After a full-on dining experience over the last two days, we stayed at home on Sunday night and I cooked some of our bounty from Moore Wilson – my famous (in our house, anyway)  steak stack. We also polished off some Schubert 2006 Cabernet Sauvignon Merlot which had been burning a hole in my wine cupboard. 

Oh Brother, Where Art Thou?

Erm, right here in Wellington, actually. Yes, Jason has broken his Wellington duck and come over from the West Island for a visit in the coolest little capital in the world last weekend, staying from Friday to Monday. So we decided to take him on a gastronomic tour of Wellington. After picking him up at the airport (an adventure in itself, as they are changing all the roads, lanes and car park access there to increase capacity), we first went for a drive around the Miramar peninsular, finishing up with a  coffee at Coco at The Roxy. Wellington was laying on its best weather for the weekend – cold, rainy, windy.

In the evening we headed into town to have drinks and dinner at Matterhorn. They’ve changed their set-up a bit since we last went there, and now offer “sharing plates” rather than a traditional dinner. We ordered a selection of starters and mains, including the slow-roasted beef, which was excellent, and too much of everything else. All washed down with some startlingly good pinot noir from Otago.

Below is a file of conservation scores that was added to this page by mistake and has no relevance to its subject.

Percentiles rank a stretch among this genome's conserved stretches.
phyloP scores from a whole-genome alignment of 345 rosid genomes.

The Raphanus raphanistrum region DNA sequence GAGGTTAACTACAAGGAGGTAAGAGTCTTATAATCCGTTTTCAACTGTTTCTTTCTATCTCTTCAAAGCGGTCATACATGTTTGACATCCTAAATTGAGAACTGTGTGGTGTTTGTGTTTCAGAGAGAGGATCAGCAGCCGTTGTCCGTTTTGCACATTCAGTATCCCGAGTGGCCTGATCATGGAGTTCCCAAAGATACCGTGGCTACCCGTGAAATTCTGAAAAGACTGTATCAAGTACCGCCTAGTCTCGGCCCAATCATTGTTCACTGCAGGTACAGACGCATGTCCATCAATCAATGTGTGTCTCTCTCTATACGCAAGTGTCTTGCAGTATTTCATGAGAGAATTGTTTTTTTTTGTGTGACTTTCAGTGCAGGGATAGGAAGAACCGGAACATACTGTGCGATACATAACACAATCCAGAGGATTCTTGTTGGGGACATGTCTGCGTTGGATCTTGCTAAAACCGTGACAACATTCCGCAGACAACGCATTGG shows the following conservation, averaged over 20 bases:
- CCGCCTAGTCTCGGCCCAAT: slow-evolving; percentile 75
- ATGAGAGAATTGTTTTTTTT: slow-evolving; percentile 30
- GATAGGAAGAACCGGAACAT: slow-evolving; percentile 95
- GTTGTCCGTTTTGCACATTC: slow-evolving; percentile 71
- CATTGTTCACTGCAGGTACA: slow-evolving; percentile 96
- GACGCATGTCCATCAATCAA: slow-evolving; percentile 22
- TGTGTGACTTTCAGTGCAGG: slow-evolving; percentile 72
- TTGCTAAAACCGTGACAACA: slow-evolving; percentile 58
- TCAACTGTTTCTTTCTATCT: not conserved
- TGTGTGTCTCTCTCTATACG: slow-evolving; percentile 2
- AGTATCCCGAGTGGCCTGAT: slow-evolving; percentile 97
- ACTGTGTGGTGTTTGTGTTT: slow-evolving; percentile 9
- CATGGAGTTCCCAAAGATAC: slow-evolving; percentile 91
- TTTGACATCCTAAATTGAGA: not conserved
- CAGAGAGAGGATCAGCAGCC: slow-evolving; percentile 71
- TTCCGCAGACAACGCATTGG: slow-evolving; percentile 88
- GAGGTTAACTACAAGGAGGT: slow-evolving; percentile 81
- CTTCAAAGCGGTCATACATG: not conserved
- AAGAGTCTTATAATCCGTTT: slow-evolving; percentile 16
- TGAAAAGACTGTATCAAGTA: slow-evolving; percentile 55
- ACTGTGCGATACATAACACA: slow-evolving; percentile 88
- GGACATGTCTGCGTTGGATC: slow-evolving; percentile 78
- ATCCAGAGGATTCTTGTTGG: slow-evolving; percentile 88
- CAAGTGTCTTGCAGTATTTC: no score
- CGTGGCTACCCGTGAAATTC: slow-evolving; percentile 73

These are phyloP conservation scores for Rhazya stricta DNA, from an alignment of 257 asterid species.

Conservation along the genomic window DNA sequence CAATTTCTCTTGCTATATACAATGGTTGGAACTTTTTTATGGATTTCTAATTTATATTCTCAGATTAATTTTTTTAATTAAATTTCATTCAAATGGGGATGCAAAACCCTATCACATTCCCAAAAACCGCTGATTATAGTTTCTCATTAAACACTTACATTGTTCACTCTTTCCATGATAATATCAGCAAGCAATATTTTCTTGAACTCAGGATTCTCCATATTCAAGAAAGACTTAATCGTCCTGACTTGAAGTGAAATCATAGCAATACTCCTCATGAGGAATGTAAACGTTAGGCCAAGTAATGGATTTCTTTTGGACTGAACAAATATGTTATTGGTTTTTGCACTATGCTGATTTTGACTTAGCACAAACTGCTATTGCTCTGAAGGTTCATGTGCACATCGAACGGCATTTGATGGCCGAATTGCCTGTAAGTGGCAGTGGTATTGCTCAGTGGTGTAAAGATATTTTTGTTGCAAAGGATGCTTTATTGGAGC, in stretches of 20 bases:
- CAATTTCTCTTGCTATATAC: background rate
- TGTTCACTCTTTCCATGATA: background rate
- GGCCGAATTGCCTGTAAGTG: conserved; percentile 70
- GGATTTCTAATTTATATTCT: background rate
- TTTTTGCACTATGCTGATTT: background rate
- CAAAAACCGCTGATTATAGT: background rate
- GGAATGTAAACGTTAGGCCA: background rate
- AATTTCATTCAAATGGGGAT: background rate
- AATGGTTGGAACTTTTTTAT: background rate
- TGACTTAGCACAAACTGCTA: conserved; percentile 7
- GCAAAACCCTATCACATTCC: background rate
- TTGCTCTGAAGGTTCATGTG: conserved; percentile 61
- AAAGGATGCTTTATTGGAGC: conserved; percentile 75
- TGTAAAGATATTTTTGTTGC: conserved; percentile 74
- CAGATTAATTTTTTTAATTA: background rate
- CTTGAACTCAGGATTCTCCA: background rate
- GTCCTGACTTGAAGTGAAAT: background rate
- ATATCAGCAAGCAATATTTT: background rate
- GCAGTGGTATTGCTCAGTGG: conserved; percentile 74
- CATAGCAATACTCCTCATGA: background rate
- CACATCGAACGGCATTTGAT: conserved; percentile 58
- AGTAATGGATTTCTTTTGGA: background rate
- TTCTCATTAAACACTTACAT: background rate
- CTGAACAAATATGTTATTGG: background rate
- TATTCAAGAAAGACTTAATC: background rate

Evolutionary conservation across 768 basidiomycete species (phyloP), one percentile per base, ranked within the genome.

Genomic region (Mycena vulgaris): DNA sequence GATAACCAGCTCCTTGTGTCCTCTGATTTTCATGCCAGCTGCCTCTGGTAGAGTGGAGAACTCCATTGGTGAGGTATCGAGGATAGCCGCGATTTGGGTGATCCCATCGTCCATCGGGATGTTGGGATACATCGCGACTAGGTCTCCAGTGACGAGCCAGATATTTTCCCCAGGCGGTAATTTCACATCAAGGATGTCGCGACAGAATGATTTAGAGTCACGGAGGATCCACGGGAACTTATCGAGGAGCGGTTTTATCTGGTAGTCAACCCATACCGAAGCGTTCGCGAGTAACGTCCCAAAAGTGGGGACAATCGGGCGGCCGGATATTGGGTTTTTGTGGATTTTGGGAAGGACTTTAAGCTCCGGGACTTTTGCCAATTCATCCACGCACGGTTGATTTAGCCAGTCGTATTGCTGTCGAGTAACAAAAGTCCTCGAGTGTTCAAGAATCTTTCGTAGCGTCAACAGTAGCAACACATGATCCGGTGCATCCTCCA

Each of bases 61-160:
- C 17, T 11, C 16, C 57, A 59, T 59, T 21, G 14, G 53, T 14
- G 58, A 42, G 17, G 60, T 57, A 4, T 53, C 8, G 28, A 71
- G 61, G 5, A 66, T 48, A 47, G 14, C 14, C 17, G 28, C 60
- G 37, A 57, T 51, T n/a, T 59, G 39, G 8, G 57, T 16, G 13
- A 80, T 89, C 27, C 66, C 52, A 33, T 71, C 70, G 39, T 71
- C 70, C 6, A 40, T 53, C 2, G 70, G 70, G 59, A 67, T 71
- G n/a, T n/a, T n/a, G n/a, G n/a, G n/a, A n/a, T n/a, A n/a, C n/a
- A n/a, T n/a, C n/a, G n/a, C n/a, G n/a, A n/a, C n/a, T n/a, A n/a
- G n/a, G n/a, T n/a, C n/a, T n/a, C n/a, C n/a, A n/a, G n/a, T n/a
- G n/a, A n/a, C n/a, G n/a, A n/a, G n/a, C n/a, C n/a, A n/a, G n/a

On Saturday, the weather had improved somewhat. The wind had dropped and whilst it remained cloudy, the sun was trying to come through. We drove round the bays to get into town, then took the cable car up to the Botanical Gardens to take a walk whilst the weather was still dry. We saw the inevitable tuis, and also a bird of prey which may have been a New Zealand falcon (v. rare, but there are known to be some nesting in Zealandia), or an Australasian harrier, which whilst common, are rarely seen in the city. We then took the cable car back down to the city, and after a quick tour round the cornucopia of delights that is Moore Wilson, we went home for some lunch.